Are you looking to publish traditionally? Is your manuscript honed to within an inch of its little life? Well, then it’s query time! Here are a few links to help you perfect the art of the synopsis, which is just incredibly difficult to write. But it’s do-able! Basic Plot Structure and How to Write a One-Page Synopsis. (Do you have a favorite resource for help with this? Share it in the comments!)
And then head over to Absolute Write to check the listings on agents and publishers. I don’t want to encourage an atmosphere of fear, and certainly the vast majority of agents and publishers are trustworthy, book-happy folks. But please, please take advantage of resources like the “Bewares, Recommendations, and Background Checks” forums!
Or perhaps you’re going to self-publish. Here’s the KBoards listing for artwork and design: linkity. Really, KBoards is a great resource. Head over and lurk around!
Meanwhile, Book 1 of Novum, tentatively titled Crucible, has undergone its first major overhaul from me, and is in the hands of the first round of beta readers and a professional critiquer – it will head off to the second round of beta readers mid-February! Contact me to get on the third round list for late March!
Book 2 of Novum is in its infancy, and is going not as quickly as I would like, but quickly enough for any rational person
And you, gentle readers – do you have any book recommendations or helpful links to share? Comment away!
To me, the best description of writing is that it’s like falling in love: it’s wonderful, incredibly comforting and unsettling all at once. It’s raw–you’ll get tumbled about and jostled, you’ll want to shed tears not only for your characters, but for your inability to capture them (and sometimes, for the joy of the description coming together). Robin McKinley said that “Every once upon a time for me is another experience of white-water rafting in a leaky inner tube,” and I have found it to be true.
But the first novel… The first novel, the first time that you plunge headlong into your work and get hopelessly lost, is one of the best experiences you will ever have. I know that many of you are also writers, and that you have a piece that has been hanging out in your brain for ages. I hope you pick up a pen and scribble in the edges of your day calendar, or perhaps type a few words in you word processor when you get home. More, I hope you keep writing, and you finish that piece! Novel, novella, short story set, whatever it may be. It’s a wonderful feeling!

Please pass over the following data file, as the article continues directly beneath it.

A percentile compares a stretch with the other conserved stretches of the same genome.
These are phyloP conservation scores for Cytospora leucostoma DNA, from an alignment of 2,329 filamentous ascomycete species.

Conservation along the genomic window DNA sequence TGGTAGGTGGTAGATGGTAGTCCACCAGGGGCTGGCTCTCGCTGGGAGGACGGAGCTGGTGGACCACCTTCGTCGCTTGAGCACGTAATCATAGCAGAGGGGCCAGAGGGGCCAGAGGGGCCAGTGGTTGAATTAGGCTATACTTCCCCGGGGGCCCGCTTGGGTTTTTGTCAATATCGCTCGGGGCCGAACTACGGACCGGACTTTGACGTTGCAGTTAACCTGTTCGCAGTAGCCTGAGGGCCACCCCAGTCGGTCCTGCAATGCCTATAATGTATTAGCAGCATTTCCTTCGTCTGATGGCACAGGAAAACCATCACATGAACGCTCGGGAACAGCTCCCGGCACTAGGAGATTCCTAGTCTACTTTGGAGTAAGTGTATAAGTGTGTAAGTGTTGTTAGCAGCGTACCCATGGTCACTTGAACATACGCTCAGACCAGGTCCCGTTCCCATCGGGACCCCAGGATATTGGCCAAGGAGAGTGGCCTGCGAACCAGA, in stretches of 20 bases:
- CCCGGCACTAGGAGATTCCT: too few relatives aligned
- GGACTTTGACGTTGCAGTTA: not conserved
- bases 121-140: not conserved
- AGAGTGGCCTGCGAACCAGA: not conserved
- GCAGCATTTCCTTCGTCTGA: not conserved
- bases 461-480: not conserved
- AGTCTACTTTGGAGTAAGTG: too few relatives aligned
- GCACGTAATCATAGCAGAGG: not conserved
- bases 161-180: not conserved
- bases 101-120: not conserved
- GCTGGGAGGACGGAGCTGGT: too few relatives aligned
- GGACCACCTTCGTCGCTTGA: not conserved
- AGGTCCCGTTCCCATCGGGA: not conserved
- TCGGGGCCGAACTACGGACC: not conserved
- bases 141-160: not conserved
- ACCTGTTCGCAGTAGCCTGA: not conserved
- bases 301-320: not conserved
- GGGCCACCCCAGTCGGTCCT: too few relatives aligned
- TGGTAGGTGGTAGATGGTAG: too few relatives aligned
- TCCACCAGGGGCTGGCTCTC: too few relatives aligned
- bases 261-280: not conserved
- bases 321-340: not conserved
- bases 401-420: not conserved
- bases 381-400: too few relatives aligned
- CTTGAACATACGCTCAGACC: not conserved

Perhaps you are already embroiled in this. Moira, you say, it is not going well. You’re not sure how to make the words come out correctly. In fact, you are astounded by how words and concepts that sound so moving in your head become so trite and flat when you get them down on the page. Your plot is a sinking ship and your characters sound like angsty teenagers.
So let me take your tear-stained face and wipe away the tears and say gently that this is normal. This is to be expected; in fact, it is to be hoped for, as odd as that sounds. You should feel outmatched by your story much of the time. But Moira, you say. I have read so many books. I know how this should be done. I wanted to be the special one who would pick up a pen and make angels weep with my first effort. Sorry. There are things about writing that you can only, ONLY learn from the act of writing your chosen format. Don’t get me wrong, reading will serve you well. Read often, read voraciously. Read with envy and throw the books across the room from sheer jealousy that the other author managed to describe things so well. But know that there are skills you will never be able to learn, save through writing. As someone wise once said, bad writing precedes good writing. You can’t get to the good stuff without going through the dreck first!
So tell me about your book. Or tell you about your book. Go sit in front of a mirror and chat away. I have never met an author who didn’t have a very lively (and somewhat combative) relationship with themselves. Go talk about your book. Tell me/you/your brain just what is so cool about this book. Remember the scenes you’ve written (or imagined) that have moved you to tears, and tell me about them. Bring tissues.